Rise and Shine: It's Coffee Time
Tyler is a member of The Motley Fool Blog Network -- entries represent the personal opinion of the blogger and are not formally edited.
Warning: I hate coffee. It always seems to leave a bad taste in my mouth. Readers should view this as a good thing, because I will not be prejudiced toward my favorite tasting coffee. Every few years I try it again to see if my tastes have changed, but they never do. This post will not argue which coffee tastes best, because in my opinion, they all are worth forgetting. Let's take a look at how coffee companies are performing without my involvement.
Folgers is owned by J.M. Smucker Company (NYSE: SJM) whose business model allows them to manufacture and market branded food products worldwide. This company has a market cap of $9.6 billion and exceeded sales of $5.5 billion in 2012. 2007 marks the only year that revenues have decreased in the past decade, but that didn't stop revenues from growing 257% since then. With an 8.2% Free Cash Flow (FCF) yield the stock seems to be fairly cheap despite increasing over 12% in the past year. This company seems to grow its stock very steadily, increasing 124% in the past decade, and nearly 85% since 2008.
Although some people may not immediately think of coffee when they hear Dunkin' Donuts (NASDAQ: DNKN), the company certainly has a market for the black drink. The company just went public in 2011 and hopes to grow into a major force in the industry. With over 75% of the company's revenues being acquired through U.S. stores, they still have nearly 3,000 stores in 30 countries. Shareholders have experienced a fun year as the stock has soared over 30%. With Smuckers market cap 252% larger than Dunkin' Donuts, the company's FCF yield is only 3.4%.
Starbucks (NASDAQ: SBUX) is the world’s largest coffeehouse chain with over 18,000 stores worldwide and intentions to open an additional 3,000 locations. Revenues have more than tripled in the past decade, with only one down year over that time period. In 2012 alone the company's revenues increased by 17%, which increased their annual revenues to $13.3 billion. Starbucks market cap is nearly $42 billion, dramatically more than Dunkin' Donuts or Smuckers. The company's stock has increased 15% in the past year, and it shows a 3.3% FCF yield.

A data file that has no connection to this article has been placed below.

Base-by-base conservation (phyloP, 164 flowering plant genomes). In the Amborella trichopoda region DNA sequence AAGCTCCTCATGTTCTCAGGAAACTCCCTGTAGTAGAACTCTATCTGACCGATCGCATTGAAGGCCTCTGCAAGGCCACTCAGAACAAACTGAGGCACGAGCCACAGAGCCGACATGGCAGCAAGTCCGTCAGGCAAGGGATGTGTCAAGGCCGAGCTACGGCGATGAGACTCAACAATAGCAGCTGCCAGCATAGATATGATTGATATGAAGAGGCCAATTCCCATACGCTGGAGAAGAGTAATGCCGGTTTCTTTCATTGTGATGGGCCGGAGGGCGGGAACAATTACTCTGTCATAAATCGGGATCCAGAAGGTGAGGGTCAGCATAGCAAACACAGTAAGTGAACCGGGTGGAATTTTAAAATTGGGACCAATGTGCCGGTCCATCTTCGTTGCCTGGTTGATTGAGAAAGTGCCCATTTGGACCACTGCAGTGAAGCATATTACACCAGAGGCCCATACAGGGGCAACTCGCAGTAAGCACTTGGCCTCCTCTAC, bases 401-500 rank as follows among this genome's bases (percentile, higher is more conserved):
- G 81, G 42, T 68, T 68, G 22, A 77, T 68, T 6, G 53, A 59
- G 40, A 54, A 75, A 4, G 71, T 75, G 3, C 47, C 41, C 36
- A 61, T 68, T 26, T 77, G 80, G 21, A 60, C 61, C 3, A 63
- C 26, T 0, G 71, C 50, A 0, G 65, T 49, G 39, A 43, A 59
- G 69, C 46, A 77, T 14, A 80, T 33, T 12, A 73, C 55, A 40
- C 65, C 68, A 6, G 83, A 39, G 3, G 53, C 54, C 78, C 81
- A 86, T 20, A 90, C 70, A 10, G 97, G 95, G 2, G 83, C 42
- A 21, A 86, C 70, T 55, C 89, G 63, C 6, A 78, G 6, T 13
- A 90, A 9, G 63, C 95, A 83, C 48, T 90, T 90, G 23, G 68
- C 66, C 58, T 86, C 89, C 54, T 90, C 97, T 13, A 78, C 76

There is a major coffee brewer that is not performing so well, and has had to overcome some brewing troubles. Green Mountain Coffee Roasters (NASDAQ: GMCR) is a company that has had an SEC inquiry, a CEO dumping around $66 million in stock, excessive inventory growth, and an important patent expiration - plenty of things to worry about. However, it may not all be bad for this company. They have so many Green Mountain coffee machines distributed through offices, banks, and kitchens they may still be a viable investment option.
Due to these many obstacles, the company's stock has decreased around 30% in the past year. With outstanding reports in revenues for the past decade the company may still perform well. Capital expenditures increased 42% last year as it tries to grow. With $3.9 billion in revenues last year, a market cap of $6.9 billion, and a FCF yield of 4.4% things may not be so horrible for this company.
The Foolish Bottom Line...
Although I don't like the taste of coffee, some of these companies appear to present a pretty sweet deal. Smuckers appears to have the best value for those bargain investors, while the rest seem fairly priced. Green Mountain certainly has obstacles to overcome, but I see them pushing through at some point. Dunkin' Donuts seems to be a company looking to expand, while Starbuck's is always a good bet. I guess it’s time for investors to wake up and smell the coffee.
tlwofford has no position in any stocks mentioned. The Motley Fool recommends Starbucks. The Motley Fool owns shares of Starbucks. Try any of our Foolish newsletter services free for 30 days. We Fools may not all hold the same opinions, but we all believe that considering a diverse range of insights makes us better investors. The Motley Fool has a disclosure policy. Is this post wrong? Click here. Think you can do better? Join us and write your own!